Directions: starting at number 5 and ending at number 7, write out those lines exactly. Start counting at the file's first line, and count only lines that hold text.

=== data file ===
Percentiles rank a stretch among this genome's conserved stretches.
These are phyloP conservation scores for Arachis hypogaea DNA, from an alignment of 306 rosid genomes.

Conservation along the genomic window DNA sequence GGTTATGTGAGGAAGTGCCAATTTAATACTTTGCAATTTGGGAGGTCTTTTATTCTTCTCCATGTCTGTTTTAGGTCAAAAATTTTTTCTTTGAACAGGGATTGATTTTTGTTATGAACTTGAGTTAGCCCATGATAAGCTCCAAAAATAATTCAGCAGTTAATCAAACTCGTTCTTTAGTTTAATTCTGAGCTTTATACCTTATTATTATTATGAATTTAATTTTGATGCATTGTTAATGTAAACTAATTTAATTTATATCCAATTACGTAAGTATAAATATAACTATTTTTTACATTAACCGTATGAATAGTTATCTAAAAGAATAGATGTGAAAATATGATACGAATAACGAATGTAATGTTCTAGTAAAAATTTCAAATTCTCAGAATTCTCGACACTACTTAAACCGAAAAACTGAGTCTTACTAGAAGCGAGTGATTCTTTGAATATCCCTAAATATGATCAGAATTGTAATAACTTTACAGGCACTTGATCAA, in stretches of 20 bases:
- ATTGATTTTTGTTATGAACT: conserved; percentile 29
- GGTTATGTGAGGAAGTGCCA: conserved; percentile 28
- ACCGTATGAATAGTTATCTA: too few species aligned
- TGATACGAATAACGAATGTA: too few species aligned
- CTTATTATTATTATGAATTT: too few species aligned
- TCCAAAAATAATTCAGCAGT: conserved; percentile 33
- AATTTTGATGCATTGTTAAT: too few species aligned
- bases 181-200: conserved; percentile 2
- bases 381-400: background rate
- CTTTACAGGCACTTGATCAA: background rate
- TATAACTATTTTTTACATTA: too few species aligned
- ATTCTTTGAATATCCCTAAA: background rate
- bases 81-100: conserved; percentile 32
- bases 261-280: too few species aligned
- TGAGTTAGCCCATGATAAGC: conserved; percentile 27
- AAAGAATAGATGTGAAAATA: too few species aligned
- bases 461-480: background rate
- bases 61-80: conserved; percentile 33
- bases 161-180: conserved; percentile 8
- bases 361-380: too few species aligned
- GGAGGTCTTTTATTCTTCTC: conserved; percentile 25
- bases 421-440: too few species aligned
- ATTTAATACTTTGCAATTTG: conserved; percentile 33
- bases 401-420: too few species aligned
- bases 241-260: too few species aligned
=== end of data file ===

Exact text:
- GGTTATGTGAGGAAGTGCCA: conserved; percentile 28
- ACCGTATGAATAGTTATCTA: too few species aligned
- TGATACGAATAACGAATGTA: too few species aligned